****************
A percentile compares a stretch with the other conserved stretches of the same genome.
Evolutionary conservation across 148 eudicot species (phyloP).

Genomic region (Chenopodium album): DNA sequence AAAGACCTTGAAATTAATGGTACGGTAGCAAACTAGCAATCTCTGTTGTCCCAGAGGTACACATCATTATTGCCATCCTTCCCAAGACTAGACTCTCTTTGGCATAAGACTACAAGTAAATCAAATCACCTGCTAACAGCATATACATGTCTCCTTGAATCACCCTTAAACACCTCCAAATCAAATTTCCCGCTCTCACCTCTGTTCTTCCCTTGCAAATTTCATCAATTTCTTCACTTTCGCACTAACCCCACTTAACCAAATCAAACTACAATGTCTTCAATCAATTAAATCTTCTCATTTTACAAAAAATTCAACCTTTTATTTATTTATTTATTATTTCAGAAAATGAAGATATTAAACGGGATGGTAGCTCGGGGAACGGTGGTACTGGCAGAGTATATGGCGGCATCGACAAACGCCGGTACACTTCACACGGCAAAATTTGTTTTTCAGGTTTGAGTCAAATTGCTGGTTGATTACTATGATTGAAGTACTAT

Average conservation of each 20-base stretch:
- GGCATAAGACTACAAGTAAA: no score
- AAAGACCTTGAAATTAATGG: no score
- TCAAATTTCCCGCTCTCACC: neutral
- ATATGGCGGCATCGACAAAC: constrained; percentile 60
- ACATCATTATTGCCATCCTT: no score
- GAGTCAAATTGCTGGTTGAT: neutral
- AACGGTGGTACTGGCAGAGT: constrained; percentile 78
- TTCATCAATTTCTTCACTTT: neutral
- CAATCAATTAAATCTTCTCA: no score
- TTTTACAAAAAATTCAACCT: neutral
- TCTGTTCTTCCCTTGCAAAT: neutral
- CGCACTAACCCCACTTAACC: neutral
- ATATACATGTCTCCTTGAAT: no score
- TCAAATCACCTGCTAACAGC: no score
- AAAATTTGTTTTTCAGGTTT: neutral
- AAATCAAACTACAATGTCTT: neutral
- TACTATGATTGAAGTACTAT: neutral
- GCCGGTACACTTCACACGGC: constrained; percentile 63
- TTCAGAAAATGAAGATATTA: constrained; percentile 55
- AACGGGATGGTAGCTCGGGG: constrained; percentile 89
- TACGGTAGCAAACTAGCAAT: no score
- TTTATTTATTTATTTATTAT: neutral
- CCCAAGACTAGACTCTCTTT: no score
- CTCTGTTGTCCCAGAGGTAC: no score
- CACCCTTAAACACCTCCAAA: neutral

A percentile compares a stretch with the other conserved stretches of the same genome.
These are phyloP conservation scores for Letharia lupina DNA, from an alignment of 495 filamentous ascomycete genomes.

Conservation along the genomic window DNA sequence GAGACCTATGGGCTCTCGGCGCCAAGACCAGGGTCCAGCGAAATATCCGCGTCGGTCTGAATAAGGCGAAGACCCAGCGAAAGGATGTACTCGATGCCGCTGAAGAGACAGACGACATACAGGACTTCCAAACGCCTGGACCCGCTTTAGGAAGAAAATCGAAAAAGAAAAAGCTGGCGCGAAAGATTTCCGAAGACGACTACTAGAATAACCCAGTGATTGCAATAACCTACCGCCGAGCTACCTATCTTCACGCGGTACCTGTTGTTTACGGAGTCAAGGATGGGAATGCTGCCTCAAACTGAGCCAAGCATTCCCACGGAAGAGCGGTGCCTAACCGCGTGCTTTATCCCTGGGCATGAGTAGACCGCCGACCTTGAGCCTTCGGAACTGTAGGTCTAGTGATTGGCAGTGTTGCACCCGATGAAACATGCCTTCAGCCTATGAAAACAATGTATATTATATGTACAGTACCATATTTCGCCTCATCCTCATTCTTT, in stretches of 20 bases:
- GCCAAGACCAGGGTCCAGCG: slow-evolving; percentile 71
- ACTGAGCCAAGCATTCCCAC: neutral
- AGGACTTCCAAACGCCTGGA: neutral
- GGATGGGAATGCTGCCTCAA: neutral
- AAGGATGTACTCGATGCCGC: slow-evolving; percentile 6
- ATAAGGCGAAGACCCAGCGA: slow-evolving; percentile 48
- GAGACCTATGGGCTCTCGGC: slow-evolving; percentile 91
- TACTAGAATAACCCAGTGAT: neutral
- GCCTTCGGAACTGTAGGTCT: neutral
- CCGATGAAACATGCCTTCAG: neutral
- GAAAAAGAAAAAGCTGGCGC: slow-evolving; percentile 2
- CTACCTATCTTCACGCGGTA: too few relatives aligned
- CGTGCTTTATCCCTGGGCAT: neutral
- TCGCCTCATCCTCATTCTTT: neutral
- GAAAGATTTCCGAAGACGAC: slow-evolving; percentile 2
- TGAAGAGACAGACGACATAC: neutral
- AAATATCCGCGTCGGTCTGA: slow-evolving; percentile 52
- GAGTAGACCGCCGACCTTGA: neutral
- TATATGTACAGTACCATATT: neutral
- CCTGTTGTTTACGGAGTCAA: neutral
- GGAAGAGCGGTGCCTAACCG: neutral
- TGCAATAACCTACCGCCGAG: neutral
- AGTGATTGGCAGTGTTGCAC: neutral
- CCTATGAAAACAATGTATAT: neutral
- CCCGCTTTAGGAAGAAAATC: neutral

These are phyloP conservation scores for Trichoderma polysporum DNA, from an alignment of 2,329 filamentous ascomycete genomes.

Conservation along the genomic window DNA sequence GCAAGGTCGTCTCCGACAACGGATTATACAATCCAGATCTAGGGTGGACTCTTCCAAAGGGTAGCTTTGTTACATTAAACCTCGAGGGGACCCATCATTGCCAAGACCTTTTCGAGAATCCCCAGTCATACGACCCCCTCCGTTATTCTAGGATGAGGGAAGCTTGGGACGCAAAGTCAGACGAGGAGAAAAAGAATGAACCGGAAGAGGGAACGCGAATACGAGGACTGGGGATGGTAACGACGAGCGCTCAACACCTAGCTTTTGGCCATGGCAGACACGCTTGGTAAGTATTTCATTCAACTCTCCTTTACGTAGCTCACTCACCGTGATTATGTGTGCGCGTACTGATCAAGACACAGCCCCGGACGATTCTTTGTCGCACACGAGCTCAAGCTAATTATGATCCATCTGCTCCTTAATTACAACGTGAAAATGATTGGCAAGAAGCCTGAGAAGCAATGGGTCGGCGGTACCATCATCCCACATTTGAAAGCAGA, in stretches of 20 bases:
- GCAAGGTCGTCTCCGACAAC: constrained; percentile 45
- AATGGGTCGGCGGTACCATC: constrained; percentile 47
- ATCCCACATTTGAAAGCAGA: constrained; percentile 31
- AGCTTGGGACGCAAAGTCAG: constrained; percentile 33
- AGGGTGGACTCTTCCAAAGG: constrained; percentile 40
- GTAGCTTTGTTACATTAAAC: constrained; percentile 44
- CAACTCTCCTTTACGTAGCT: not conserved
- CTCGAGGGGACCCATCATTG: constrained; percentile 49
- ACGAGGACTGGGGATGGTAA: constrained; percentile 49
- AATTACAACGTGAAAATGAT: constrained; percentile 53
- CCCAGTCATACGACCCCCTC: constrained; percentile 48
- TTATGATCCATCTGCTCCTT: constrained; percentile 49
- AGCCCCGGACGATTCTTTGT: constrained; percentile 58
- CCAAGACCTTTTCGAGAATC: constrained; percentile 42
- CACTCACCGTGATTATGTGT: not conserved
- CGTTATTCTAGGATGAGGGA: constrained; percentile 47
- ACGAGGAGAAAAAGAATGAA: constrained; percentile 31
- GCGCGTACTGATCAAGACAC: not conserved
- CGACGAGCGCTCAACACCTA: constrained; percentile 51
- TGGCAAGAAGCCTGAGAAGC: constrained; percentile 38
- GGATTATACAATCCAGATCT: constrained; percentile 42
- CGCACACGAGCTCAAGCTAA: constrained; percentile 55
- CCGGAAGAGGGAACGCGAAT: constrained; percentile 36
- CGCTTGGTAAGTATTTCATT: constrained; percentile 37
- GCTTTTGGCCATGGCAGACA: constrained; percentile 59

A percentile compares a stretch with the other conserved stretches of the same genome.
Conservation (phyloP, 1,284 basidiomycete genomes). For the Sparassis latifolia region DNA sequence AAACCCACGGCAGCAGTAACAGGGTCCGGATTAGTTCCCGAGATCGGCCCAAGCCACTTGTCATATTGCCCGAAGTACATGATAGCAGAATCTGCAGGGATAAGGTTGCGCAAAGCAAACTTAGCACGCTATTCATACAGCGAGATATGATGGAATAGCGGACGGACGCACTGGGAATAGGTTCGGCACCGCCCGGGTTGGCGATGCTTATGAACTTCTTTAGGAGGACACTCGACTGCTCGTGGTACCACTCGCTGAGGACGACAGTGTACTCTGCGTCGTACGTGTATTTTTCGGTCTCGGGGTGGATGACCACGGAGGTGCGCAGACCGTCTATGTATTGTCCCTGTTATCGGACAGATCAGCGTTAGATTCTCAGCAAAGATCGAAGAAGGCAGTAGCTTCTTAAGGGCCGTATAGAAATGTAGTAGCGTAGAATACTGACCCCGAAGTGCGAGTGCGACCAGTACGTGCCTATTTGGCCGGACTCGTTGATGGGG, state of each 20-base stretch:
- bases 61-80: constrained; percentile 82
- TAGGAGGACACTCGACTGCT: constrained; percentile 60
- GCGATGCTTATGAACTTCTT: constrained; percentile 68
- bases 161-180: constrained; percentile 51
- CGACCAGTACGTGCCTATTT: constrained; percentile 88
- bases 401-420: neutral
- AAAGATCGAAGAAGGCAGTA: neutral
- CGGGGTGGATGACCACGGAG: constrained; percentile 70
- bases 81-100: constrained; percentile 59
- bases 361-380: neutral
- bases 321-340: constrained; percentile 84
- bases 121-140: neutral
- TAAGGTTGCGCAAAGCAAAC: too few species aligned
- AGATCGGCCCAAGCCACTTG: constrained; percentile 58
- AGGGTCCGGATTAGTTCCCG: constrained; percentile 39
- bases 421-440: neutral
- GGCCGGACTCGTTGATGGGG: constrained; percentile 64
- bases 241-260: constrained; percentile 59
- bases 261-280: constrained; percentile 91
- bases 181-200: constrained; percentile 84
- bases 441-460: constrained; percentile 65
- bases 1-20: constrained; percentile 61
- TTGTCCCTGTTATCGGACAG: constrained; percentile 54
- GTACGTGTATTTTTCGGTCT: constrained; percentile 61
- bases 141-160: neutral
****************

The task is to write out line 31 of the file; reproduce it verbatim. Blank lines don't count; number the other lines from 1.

These are phyloP conservation scores for Letharia lupina DNA, from an alignment of 495 filamentous ascomycete genomes.